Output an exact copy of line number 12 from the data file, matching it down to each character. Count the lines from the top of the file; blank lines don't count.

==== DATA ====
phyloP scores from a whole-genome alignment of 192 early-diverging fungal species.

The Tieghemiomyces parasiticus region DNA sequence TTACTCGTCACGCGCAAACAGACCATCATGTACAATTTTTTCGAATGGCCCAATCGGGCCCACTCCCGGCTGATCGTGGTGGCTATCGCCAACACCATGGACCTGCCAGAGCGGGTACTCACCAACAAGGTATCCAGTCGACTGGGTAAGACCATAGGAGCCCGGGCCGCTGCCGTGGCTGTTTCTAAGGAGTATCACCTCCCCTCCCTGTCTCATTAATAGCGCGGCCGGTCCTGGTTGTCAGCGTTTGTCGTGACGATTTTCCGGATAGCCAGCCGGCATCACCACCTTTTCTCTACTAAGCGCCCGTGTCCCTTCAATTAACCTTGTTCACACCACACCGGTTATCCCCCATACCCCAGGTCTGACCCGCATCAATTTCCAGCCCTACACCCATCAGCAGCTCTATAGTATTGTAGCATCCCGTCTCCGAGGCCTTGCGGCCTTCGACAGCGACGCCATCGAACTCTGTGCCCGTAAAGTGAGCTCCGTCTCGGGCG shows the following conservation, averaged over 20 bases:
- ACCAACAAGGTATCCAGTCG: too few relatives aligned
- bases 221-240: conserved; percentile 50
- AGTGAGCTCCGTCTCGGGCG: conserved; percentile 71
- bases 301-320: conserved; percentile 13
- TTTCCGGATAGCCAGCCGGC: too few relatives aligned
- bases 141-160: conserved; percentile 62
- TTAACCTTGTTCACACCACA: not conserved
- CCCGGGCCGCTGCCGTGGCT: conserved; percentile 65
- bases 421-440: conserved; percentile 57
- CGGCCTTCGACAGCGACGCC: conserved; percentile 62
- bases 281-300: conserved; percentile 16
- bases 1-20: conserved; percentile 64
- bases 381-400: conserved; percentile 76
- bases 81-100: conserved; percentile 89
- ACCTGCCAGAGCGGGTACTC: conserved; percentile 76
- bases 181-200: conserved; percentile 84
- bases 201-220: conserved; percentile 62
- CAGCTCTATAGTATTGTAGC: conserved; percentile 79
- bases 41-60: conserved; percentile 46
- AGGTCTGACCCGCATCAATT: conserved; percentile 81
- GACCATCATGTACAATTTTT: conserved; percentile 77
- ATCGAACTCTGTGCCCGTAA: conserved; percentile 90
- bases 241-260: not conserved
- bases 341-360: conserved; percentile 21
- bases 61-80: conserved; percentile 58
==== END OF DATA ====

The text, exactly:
- CGGCCTTCGACAGCGACGCC: conserved; percentile 62